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It would seem that all it would take would be to chnage 24gb to 32gb.  Simple.  But if you look at their systems selections, they apparently want you to upgrade to the whole pre-fabbed upgrade that also include another 1TB on the hard drive for a total add of $200.  In previous systems I've bought from them, you would just go to the section called memory for a specific computer model, and check off how much memory you wanted.  They've changed the way they sell these things.

The big question will be can you can upgrade memory afterwards on your own or will the motherboard and BIOS stuff limit that option.  Who knows?    
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Steve Weldon
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« Reply #115 on: February 15, 2014, 11:49:35 AM »
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Steve  That's attractive.  Does Newegg assemble? What about warranty?  How long?  Who do you talk to if there are problems and you need service for hardware?  For software?

1.  Newegg will assemble the CPU and RAM onto the motherboard and test it I think for $20.. The rest you do yourself.   It's not hard.  And there are a million youtube videos showing how.  Check them out.

2.  Each component is warrantied separately thought the manufacturer.  You determine it's bad, call for an RMA, and send it in and they'll send you a new one.

3.  Most of the components I selected are warrantied for 3 to 5 years.  Go to newegg, look up the part, and note the length of warranty.

4.  This is the best part.  The service professional is always available when you are, because you are him.  Troubleshooting a PC iis very straightforward..

5.   Once again, you are him.  The only software you're buying is Windows and I priced the OEM version of Windows which means there is no support.  You can pay more an get the version that provides three repair instances, but most think it a waste of money.  If you own Lightroom, then they answer lightroom questions.  If you own photoshop then adobe helps your questions there.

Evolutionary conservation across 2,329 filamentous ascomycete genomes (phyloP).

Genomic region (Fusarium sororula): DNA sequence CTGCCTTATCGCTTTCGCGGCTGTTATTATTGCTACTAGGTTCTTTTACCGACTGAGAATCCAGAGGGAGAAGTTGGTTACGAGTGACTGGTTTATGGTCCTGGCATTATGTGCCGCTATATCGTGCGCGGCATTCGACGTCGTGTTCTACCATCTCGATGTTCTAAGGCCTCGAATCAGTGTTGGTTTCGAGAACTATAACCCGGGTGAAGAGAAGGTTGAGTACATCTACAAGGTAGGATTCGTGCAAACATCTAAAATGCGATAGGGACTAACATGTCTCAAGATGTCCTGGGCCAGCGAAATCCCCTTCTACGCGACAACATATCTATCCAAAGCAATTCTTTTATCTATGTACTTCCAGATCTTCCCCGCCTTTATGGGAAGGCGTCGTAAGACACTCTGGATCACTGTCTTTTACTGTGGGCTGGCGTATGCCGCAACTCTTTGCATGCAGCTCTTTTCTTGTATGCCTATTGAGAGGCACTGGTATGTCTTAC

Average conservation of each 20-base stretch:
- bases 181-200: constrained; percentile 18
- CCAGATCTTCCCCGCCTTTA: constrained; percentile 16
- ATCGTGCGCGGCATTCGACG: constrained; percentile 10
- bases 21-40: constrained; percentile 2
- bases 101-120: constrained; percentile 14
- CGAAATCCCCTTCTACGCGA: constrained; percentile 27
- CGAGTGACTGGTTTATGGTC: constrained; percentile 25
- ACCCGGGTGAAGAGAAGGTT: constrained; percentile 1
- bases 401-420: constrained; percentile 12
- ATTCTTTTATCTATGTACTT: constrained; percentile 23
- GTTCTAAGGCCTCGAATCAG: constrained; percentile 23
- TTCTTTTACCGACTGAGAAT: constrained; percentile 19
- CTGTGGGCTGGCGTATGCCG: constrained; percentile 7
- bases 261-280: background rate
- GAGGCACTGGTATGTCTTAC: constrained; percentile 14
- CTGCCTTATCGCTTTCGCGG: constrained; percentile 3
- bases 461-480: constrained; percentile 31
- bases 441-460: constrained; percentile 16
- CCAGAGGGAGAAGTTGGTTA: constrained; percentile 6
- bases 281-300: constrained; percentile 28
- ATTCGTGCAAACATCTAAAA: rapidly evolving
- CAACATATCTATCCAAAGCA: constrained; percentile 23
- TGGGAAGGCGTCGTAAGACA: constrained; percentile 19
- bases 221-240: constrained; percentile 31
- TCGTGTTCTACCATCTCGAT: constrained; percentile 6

It's a brave new world Alan.. this is what most of us here are doing.
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« Reply #116 on: February 15, 2014, 11:55:13 AM »
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I'm not that brave!
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Steve Weldon
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« Reply #117 on: February 15, 2014, 12:02:50 PM »
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A couple of suggestions.  I would go for an external USB 3.0 card reader.  If you ever bend a pin (and it does happen) it's easy enough to replace.  I don't know anything about the case you suggest and I would opt for the Fractal Designs Arc Midi R2 case.  I have it and it's very quiet and runs cool because of the design.  It's a little more expensive.  Unless Alan is going to watch movies on the PC, why not just dump the Blu Ray drive for a regular DVD drive and save some money there.  I would not install McAfee AV software but install Bitdefender after the build is complete.  I run it and it has a very low footprint and works exceedingly well.  I didn't check the Newegg site, but wouldn't a non-K CPU be a little cheaper?  I doubt Alan is going to Overclock this PC.